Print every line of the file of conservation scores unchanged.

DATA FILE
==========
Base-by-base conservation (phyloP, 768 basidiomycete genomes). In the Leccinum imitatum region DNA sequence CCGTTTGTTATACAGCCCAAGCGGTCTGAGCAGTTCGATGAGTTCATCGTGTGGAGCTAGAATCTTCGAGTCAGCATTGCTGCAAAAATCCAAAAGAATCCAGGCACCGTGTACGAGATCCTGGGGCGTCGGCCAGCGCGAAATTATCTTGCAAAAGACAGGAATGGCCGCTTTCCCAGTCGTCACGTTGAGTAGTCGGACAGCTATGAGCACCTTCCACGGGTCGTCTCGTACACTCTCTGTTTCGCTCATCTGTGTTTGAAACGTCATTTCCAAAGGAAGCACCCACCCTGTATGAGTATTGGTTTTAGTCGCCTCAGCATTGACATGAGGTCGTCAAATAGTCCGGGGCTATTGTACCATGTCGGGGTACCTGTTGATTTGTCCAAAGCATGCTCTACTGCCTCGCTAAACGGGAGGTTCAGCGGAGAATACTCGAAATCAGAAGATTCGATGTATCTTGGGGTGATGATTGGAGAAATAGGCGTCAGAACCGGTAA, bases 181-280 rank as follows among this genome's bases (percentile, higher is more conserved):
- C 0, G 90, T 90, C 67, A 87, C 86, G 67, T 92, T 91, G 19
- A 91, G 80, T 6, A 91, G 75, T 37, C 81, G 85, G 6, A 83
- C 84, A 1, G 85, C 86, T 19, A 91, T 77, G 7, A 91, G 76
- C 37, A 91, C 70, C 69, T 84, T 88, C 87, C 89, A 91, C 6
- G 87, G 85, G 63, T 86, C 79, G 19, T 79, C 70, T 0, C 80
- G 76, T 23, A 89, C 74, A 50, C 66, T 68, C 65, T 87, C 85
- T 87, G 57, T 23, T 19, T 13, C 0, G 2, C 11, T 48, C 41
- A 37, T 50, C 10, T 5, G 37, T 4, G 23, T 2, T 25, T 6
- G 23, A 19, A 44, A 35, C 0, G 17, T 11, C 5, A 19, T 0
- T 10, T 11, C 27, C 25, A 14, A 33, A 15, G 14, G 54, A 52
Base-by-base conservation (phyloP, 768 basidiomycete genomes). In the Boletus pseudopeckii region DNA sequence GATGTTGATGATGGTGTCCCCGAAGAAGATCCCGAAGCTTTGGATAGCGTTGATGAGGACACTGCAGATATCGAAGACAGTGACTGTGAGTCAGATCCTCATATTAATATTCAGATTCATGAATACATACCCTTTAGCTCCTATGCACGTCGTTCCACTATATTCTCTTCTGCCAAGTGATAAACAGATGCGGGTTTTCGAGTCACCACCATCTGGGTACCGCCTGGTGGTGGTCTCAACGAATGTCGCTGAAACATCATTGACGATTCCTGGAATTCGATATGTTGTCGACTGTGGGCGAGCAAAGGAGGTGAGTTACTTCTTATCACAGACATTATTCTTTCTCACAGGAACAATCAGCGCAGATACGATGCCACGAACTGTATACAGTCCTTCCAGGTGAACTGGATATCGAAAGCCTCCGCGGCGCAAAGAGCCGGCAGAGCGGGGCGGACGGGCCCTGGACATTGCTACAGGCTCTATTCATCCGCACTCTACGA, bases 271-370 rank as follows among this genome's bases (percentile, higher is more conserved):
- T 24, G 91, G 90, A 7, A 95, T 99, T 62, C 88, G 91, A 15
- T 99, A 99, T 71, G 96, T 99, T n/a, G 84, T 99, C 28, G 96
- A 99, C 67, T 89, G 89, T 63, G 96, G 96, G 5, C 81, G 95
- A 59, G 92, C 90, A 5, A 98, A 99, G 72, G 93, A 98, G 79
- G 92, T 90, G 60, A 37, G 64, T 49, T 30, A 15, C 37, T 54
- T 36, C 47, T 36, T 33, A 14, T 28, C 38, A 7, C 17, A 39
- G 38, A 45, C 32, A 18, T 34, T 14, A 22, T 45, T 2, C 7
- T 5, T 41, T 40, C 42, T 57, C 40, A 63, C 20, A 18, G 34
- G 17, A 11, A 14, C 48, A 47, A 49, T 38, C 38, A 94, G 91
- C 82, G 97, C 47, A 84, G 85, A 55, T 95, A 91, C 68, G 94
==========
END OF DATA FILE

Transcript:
Base-by-base conservation (phyloP, 768 basidiomycete genomes). In the Leccinum imitatum region DNA sequence CCGTTTGTTATACAGCCCAAGCGGTCTGAGCAGTTCGATGAGTTCATCGTGTGGAGCTAGAATCTTCGAGTCAGCATTGCTGCAAAAATCCAAAAGAATCCAGGCACCGTGTACGAGATCCTGGGGCGTCGGCCAGCGCGAAATTATCTTGCAAAAGACAGGAATGGCCGCTTTCCCAGTCGTCACGTTGAGTAGTCGGACAGCTATGAGCACCTTCCACGGGTCGTCTCGTACACTCTCTGTTTCGCTCATCTGTGTTTGAAACGTCATTTCCAAAGGAAGCACCCACCCTGTATGAGTATTGGTTTTAGTCGCCTCAGCATTGACATGAGGTCGTCAAATAGTCCGGGGCTATTGTACCATGTCGGGGTACCTGTTGATTTGTCCAAAGCATGCTCTACTGCCTCGCTAAACGGGAGGTTCAGCGGAGAATACTCGAAATCAGAAGATTCGATGTATCTTGGGGTGATGATTGGAGAAATAGGCGTCAGAACCGGTAA, bases 181-280 rank as follows among this genome's bases (percentile, higher is more conserved):
- C 0, G 90, T 90, C 67, A 87, C 86, G 67, T 92, T 91, G 19
- A 91, G 80, T 6, A 91, G 75, T 37, C 81, G 85, G 6, A 83
- C 84, A 1, G 85, C 86, T 19, A 91, T 77, G 7, A 91, G 76
- C 37, A 91, C 70, C 69, T 84, T 88, C 87, C 89, A 91, C 6
- G 87, G 85, G 63, T 86, C 79, G 19, T 79, C 70, T 0, C 80
- G 76, T 23, A 89, C 74, A 50, C 66, T 68, C 65, T 87, C 85
- T 87, G 57, T 23, T 19, T 13, C 0, G 2, C 11, T 48, C 41
- A 37, T 50, C 10, T 5, G 37, T 4, G 23, T 2, T 25, T 6
- G 23, A 19, A 44, A 35, C 0, G 17, T 11, C 5, A 19, T 0
- T 10, T 11, C 27, C 25, A 14, A 33, A 15, G 14, G 54, A 52
Base-by-base conservation (phyloP, 768 basidiomycete genomes). In the Boletus pseudopeckii region DNA sequence GATGTTGATGATGGTGTCCCCGAAGAAGATCCCGAAGCTTTGGATAGCGTTGATGAGGACACTGCAGATATCGAAGACAGTGACTGTGAGTCAGATCCTCATATTAATATTCAGATTCATGAATACATACCCTTTAGCTCCTATGCACGTCGTTCCACTATATTCTCTTCTGCCAAGTGATAAACAGATGCGGGTTTTCGAGTCACCACCATCTGGGTACCGCCTGGTGGTGGTCTCAACGAATGTCGCTGAAACATCATTGACGATTCCTGGAATTCGATATGTTGTCGACTGTGGGCGAGCAAAGGAGGTGAGTTACTTCTTATCACAGACATTATTCTTTCTCACAGGAACAATCAGCGCAGATACGATGCCACGAACTGTATACAGTCCTTCCAGGTGAACTGGATATCGAAAGCCTCCGCGGCGCAAAGAGCCGGCAGAGCGGGGCGGACGGGCCCTGGACATTGCTACAGGCTCTATTCATCCGCACTCTACGA, bases 271-370 rank as follows among this genome's bases (percentile, higher is more conserved):
- T 24, G 91, G 90, A 7, A 95, T 99, T 62, C 88, G 91, A 15
- T 99, A 99, T 71, G 96, T 99, T n/a, G 84, T 99, C 28, G 96
- A 99, C 67, T 89, G 89, T 63, G 96, G 96, G 5, C 81, G 95
- A 59, G 92, C 90, A 5, A 98, A 99, G 72, G 93, A 98, G 79
- G 92, T 90, G 60, A 37, G 64, T 49, T 30, A 15, C 37, T 54
- T 36, C 47, T 36, T 33, A 14, T 28, C 38, A 7, C 17, A 39
- G 38, A 45, C 32, A 18, T 34, T 14, A 22, T 45, T 2, C 7
- T 5, T 41, T 40, C 42, T 57, C 40, A 63, C 20, A 18, G 34
- G 17, A 11, A 14, C 48, A 47, A 49, T 38, C 38, A 94, G 91
- C 82, G 97, C 47, A 84, G 85, A 55, T 95, A 91, C 68, G 94